United States of America: From activism to passivity
Prior to the election, there were many speculations about the possible role of the United States in the impending instabilities. In October 2018, when Donald Lu became the head of the US embassy in Bishkek, these speculations began to emerge. Lu was a close figure to the Soros Foundation and was a US embassy diplomat in Bishkek during the 2005 Tulip Revolution. His re-emergence, which even provoked anger among some Republicans, aroused everyone’s suspicion about Washington’s role in an impending unrest.
Then, in February 2020, the world witnessed the second sign. At that time, some Russian media outlets claimed that a large consignment of cash had been transferred to the US embassy via Manas airport. Some images were also released showing a heavy presence of the security forces and the diplomatic staff of the US embassy in the airport. The Russian sources claimed that the money was transferred to Bishkek to destabilize not only Kyrgyzstan, but also several countries in Eurasia. In June 2020, as the United States Agency for International Development (USAID) distributed significant sums of money among the election observers, the allocation of more than $2 million to an anonymous NGO sparked controversy and even led to lawsuits from eight other NGOs. This NGO, dubbed as "Common Cause," eventually released a report on widespread electoral irregularities at the beginning of the protests.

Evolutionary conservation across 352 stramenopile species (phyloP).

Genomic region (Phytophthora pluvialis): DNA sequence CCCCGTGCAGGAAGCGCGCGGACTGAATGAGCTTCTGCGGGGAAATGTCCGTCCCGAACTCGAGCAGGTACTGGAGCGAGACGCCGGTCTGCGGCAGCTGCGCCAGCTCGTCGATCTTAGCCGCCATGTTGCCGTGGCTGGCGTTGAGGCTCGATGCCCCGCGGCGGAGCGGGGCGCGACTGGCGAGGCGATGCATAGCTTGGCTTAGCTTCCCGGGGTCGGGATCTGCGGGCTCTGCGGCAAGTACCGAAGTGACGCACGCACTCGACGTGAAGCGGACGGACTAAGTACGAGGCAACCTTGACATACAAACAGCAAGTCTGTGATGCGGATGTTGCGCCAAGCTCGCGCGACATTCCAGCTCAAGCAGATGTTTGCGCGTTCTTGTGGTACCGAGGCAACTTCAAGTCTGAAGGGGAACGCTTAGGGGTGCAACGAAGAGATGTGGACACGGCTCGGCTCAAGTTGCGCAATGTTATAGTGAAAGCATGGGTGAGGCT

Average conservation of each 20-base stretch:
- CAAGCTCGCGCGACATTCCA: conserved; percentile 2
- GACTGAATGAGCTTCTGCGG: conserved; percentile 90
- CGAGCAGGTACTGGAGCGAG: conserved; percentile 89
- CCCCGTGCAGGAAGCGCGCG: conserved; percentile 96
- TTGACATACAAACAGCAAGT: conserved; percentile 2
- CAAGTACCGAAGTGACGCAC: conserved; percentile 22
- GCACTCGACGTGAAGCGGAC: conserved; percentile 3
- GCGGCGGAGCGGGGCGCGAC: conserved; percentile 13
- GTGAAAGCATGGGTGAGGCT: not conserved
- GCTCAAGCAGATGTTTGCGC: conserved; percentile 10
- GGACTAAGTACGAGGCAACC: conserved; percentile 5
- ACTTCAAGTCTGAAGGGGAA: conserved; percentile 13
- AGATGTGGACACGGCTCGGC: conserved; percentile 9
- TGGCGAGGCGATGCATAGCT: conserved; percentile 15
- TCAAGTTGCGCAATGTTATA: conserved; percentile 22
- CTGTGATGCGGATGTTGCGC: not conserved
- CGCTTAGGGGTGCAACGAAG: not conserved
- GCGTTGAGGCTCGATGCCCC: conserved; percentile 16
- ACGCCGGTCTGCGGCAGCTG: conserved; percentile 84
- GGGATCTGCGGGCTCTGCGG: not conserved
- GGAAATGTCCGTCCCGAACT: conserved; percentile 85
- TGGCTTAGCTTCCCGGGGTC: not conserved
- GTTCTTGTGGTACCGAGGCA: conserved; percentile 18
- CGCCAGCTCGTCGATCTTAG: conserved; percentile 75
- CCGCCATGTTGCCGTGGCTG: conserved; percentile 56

Another notable issue is the tensions between Bishkek and Washington in the months leading up to the parliamentary elections. In late January 2020, the United States began to press the Kyrgyz government over issuing a life sentence for Azimzhan Askarov and his eventual death in prison due to illness in June. The US government imposed new visa restrictions on Kyrgyzstan which were considered a kind of sanction. Meanwhile, the revision of cash and non-cash assistance facilitation agreements which had become challenging since 2016, has also failed and so led to a significant reduction in USAID activity in Kyrgyzstan. This was even mentioned in Jeenbekov's congratulatory message to Donald Trump in March 2019. After failing to amend the agreement, the Kyrgyz parliament instead tried to restrict the activities of NGO’s via an amendment law, which could severely block the US means of influence as well as the ways it was using to inject money into the NGOs. The move prompted the United States to retaliate in some other ways, including putting pressure on the Jeenbekov’s government through the NGOs. The process of reviewing the draft law began in parliament in May 2020, but has not yet been concluded. It was expected that after the parliamentary elections, the process would continue until the draft turns into a law.